9:52 PM

First Annual...
It's Coming

About a year ago, I embarked on a new journey, that of airplane ownership. It has been an exhilerating ride, one of joyous moments, deep contemplation, lots of learning and hours of simply fantastic flying. I could not be happier with "Katy" right now, she's hitting purrfectly on all cylinders, both figuratively as well as literally.

It has taken a while for me to feel really comfortable in the plane. The first 20 hours or so were spent getting to know her, but now she feels like my favorite pair of jeans. I can reach for switches without looking, know exactly how hard the door needs to be slammed to close properly, and how weird she flies if the fuel is not managed precisely throughout the four tanks embedded in her wings. And YES, those tip tanks do create a sort of centrifuge effect, 102 lbs. of liquid hanging at the outermost end of a wing will do that.

When I bought Cherokee 8527W, she came with a fresh annual and pitot/static certification. Except for 2-3 tiny things like ELT batteries and the need to swing the compass, she came through that annual fine, and despite it being close to 45 years since she left the Piper factory as the 28th 235 ever produced, she still is rock solid and airworthy.

But it's been just about a year now that she's been in the family, and you KNOW what that means:

Yes, I could fly her back to Van Nuys where the last guy who did an annual on her is based. He knows the plane, but what happens if he finds something that grounds her...or something that needs parts ordered? I'd be flying home commercial, then back down later to pick her up. Let's not EVEN talk about the fuel costs to get her down to VNY. While the no squawk annual with him was $800 because he knew the plane, the chance of maybe being stuck in Los Angeles is not attractive to me.
See, here's the deal...when you take your airplane to a new A/P for it's first annual, everything comes down to trust. Is the guy trustworthy? Unlike an automobile mechanic who isn't charged with some sort of DOT sign-off to deem the car roadworthy, with an A/P, the entire flying future of the airplane is in his hands. An A/P with low ethics could easily just say "you need to pull the wings and re-shimmy the wackenator drive shaft access hole bolt pins" and whatcha gonna do? He's already got your plane in a zillion pieces on his hangar floor, you either pay up and he signs it off, or you rent a U-Hual to truck the parts and pieces to someone who can put it back together. Either way you are screwed.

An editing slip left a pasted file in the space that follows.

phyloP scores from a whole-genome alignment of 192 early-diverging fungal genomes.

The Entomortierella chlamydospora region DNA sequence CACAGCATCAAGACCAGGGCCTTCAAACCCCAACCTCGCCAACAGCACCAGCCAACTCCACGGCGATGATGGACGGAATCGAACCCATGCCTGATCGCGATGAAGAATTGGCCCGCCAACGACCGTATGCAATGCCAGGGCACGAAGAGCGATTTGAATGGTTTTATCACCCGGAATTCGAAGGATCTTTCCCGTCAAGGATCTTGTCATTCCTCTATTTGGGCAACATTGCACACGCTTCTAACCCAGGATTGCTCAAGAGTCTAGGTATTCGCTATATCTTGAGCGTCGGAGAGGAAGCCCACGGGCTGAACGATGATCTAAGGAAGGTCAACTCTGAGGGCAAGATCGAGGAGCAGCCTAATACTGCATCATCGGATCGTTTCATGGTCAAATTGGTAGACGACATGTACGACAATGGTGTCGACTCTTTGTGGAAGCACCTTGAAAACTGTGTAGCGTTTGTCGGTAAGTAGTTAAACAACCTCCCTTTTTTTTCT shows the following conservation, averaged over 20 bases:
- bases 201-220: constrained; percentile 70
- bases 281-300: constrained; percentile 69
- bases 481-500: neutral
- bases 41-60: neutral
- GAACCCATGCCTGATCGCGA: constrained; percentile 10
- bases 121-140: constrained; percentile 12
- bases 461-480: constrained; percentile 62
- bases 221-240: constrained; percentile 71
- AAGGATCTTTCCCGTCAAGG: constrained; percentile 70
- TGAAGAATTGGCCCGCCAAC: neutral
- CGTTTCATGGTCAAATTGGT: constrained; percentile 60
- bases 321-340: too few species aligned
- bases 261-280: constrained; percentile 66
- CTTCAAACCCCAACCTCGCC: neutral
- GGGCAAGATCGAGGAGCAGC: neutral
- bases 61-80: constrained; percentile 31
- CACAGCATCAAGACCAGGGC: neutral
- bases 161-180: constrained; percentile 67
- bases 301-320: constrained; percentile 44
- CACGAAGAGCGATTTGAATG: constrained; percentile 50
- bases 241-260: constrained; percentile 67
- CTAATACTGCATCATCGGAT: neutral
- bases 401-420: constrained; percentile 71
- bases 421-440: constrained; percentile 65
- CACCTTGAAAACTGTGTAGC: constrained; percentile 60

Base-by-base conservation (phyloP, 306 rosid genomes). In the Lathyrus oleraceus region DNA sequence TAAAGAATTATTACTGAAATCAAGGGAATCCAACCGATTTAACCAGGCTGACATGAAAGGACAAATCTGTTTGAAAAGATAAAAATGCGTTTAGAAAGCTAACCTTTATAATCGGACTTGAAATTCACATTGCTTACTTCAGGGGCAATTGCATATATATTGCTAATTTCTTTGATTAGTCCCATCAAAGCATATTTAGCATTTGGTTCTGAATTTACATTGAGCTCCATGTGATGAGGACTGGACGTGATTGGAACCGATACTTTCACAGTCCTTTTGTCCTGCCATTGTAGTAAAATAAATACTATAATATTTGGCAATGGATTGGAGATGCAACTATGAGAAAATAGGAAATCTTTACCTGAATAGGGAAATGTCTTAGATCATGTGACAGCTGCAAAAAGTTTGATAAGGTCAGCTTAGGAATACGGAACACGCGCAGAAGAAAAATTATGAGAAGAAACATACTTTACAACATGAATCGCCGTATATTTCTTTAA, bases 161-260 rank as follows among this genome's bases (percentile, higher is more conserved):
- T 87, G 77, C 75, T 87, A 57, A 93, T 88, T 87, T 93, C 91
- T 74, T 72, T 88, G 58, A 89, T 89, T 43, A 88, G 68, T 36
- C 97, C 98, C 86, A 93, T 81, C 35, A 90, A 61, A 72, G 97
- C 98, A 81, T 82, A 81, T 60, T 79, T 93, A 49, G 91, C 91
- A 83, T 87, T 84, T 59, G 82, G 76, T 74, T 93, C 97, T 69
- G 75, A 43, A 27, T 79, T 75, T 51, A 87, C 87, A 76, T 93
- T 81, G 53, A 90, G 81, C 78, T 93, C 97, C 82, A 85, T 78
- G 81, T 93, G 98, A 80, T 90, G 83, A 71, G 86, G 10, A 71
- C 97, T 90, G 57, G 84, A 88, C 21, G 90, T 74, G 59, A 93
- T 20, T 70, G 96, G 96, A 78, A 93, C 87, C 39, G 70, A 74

So in shopping for a guy up here to do my next annual, I think I have found one who will do me right:
I have had other owners tell me he's legit, and face-to-face, he seems like a straight up guy. He's changed my oil once, and was very thorough and loved the plane. Yes, he's at $1,100 for a "no squawk" annual, but that includes familiarizing himself with the logs, including all AD compliance. In mid-October, she goes in and I expect no real surprises. I'm going to estimate the final bill right now to be $1,785.33, due to one small fiberglass cowling fix I know needs repair. I base that on (a) my positive attitude, and (b) my belief that you get what you manifest, and I am manifesting an easy annual with just a couple of fixes needed.
Will I be right? Will I be way off base? Will I need my wackenator drive shaft access hole bolt pins repaired/replaced before flight? Check back towards the end of October, and we'll see how close my prediction is to reality.

You Might Also Like